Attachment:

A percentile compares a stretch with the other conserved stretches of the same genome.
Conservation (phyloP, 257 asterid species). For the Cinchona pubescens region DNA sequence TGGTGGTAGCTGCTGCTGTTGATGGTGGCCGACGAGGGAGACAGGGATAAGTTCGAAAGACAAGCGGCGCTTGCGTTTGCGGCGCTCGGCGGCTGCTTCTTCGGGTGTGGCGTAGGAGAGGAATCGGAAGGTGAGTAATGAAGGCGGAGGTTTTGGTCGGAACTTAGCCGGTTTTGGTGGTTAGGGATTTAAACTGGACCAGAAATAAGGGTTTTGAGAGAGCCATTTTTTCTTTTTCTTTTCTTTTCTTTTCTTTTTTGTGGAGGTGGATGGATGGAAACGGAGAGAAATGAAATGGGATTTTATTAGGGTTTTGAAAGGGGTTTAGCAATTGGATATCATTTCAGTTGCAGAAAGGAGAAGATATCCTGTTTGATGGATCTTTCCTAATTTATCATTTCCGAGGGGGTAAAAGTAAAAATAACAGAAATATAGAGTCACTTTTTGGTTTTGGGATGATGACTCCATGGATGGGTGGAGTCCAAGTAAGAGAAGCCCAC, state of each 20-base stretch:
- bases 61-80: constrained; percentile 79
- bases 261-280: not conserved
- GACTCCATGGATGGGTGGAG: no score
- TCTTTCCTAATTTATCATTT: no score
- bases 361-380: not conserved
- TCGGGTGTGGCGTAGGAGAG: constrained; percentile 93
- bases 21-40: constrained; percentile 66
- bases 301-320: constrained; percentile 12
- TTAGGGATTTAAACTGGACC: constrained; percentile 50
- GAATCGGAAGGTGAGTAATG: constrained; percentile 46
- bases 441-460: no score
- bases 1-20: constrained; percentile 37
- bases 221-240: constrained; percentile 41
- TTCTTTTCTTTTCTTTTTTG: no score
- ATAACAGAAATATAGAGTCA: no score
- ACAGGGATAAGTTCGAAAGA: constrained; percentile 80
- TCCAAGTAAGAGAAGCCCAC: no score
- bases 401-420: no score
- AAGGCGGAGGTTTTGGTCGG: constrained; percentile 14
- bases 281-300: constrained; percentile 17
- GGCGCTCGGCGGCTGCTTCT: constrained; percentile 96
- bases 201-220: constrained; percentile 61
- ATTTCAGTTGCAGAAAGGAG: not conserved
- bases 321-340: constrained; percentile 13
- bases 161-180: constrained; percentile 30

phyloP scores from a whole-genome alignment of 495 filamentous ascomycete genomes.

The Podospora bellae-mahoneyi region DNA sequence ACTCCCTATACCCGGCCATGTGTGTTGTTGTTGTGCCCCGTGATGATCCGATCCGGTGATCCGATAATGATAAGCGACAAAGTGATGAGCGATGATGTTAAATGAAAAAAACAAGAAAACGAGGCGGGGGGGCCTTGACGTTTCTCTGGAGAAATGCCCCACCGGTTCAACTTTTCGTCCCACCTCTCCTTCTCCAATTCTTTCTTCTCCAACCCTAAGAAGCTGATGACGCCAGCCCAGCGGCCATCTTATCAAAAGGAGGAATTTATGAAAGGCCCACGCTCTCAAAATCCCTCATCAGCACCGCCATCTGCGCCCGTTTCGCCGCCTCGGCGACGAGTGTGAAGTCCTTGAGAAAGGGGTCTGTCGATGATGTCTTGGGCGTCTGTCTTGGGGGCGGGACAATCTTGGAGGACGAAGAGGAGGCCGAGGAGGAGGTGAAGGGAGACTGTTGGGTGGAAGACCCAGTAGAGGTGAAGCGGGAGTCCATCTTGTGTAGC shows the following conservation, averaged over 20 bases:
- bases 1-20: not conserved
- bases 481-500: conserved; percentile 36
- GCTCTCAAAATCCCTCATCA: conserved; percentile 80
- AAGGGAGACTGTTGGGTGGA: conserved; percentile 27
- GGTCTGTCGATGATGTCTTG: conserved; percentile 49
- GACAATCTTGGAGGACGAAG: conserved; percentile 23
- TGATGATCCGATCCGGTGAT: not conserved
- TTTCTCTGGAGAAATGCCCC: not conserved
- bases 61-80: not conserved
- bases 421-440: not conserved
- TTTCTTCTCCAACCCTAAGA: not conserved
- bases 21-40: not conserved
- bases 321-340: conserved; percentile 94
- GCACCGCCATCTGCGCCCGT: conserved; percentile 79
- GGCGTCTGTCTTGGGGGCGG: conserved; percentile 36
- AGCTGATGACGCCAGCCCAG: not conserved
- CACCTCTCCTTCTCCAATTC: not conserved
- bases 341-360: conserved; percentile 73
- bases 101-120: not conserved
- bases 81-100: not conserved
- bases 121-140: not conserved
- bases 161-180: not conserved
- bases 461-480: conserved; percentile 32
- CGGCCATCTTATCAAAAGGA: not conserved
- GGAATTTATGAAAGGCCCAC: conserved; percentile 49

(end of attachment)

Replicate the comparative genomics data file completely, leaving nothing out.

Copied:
A percentile compares a stretch with the other conserved stretches of the same genome.
Conservation (phyloP, 257 asterid species). For the Cinchona pubescens region DNA sequence TGGTGGTAGCTGCTGCTGTTGATGGTGGCCGACGAGGGAGACAGGGATAAGTTCGAAAGACAAGCGGCGCTTGCGTTTGCGGCGCTCGGCGGCTGCTTCTTCGGGTGTGGCGTAGGAGAGGAATCGGAAGGTGAGTAATGAAGGCGGAGGTTTTGGTCGGAACTTAGCCGGTTTTGGTGGTTAGGGATTTAAACTGGACCAGAAATAAGGGTTTTGAGAGAGCCATTTTTTCTTTTTCTTTTCTTTTCTTTTCTTTTTTGTGGAGGTGGATGGATGGAAACGGAGAGAAATGAAATGGGATTTTATTAGGGTTTTGAAAGGGGTTTAGCAATTGGATATCATTTCAGTTGCAGAAAGGAGAAGATATCCTGTTTGATGGATCTTTCCTAATTTATCATTTCCGAGGGGGTAAAAGTAAAAATAACAGAAATATAGAGTCACTTTTTGGTTTTGGGATGATGACTCCATGGATGGGTGGAGTCCAAGTAAGAGAAGCCCAC, state of each 20-base stretch:
- bases 61-80: constrained; percentile 79
- bases 261-280: not conserved
- GACTCCATGGATGGGTGGAG: no score
- TCTTTCCTAATTTATCATTT: no score
- bases 361-380: not conserved
- TCGGGTGTGGCGTAGGAGAG: constrained; percentile 93
- bases 21-40: constrained; percentile 66
- bases 301-320: constrained; percentile 12
- TTAGGGATTTAAACTGGACC: constrained; percentile 50
- GAATCGGAAGGTGAGTAATG: constrained; percentile 46
- bases 441-460: no score
- bases 1-20: constrained; percentile 37
- bases 221-240: constrained; percentile 41
- TTCTTTTCTTTTCTTTTTTG: no score
- ATAACAGAAATATAGAGTCA: no score
- ACAGGGATAAGTTCGAAAGA: constrained; percentile 80
- TCCAAGTAAGAGAAGCCCAC: no score
- bases 401-420: no score
- AAGGCGGAGGTTTTGGTCGG: constrained; percentile 14
- bases 281-300: constrained; percentile 17
- GGCGCTCGGCGGCTGCTTCT: constrained; percentile 96
- bases 201-220: constrained; percentile 61
- ATTTCAGTTGCAGAAAGGAG: not conserved
- bases 321-340: constrained; percentile 13
- bases 161-180: constrained; percentile 30

phyloP scores from a whole-genome alignment of 495 filamentous ascomycete genomes.

The Podospora bellae-mahoneyi region DNA sequence ACTCCCTATACCCGGCCATGTGTGTTGTTGTTGTGCCCCGTGATGATCCGATCCGGTGATCCGATAATGATAAGCGACAAAGTGATGAGCGATGATGTTAAATGAAAAAAACAAGAAAACGAGGCGGGGGGGCCTTGACGTTTCTCTGGAGAAATGCCCCACCGGTTCAACTTTTCGTCCCACCTCTCCTTCTCCAATTCTTTCTTCTCCAACCCTAAGAAGCTGATGACGCCAGCCCAGCGGCCATCTTATCAAAAGGAGGAATTTATGAAAGGCCCACGCTCTCAAAATCCCTCATCAGCACCGCCATCTGCGCCCGTTTCGCCGCCTCGGCGACGAGTGTGAAGTCCTTGAGAAAGGGGTCTGTCGATGATGTCTTGGGCGTCTGTCTTGGGGGCGGGACAATCTTGGAGGACGAAGAGGAGGCCGAGGAGGAGGTGAAGGGAGACTGTTGGGTGGAAGACCCAGTAGAGGTGAAGCGGGAGTCCATCTTGTGTAGC shows the following conservation, averaged over 20 bases:
- bases 1-20: not conserved
- bases 481-500: conserved; percentile 36
- GCTCTCAAAATCCCTCATCA: conserved; percentile 80
- AAGGGAGACTGTTGGGTGGA: conserved; percentile 27
- GGTCTGTCGATGATGTCTTG: conserved; percentile 49
- GACAATCTTGGAGGACGAAG: conserved; percentile 23
- TGATGATCCGATCCGGTGAT: not conserved
- TTTCTCTGGAGAAATGCCCC: not conserved
- bases 61-80: not conserved
- bases 421-440: not conserved
- TTTCTTCTCCAACCCTAAGA: not conserved
- bases 21-40: not conserved
- bases 321-340: conserved; percentile 94
- GCACCGCCATCTGCGCCCGT: conserved; percentile 79
- GGCGTCTGTCTTGGGGGCGG: conserved; percentile 36
- AGCTGATGACGCCAGCCCAG: not conserved
- CACCTCTCCTTCTCCAATTC: not conserved
- bases 341-360: conserved; percentile 73
- bases 101-120: not conserved
- bases 81-100: not conserved
- bases 121-140: not conserved
- bases 161-180: not conserved
- bases 461-480: conserved; percentile 32
- CGGCCATCTTATCAAAAGGA: not conserved
- GGAATTTATGAAAGGCCCAC: conserved; percentile 49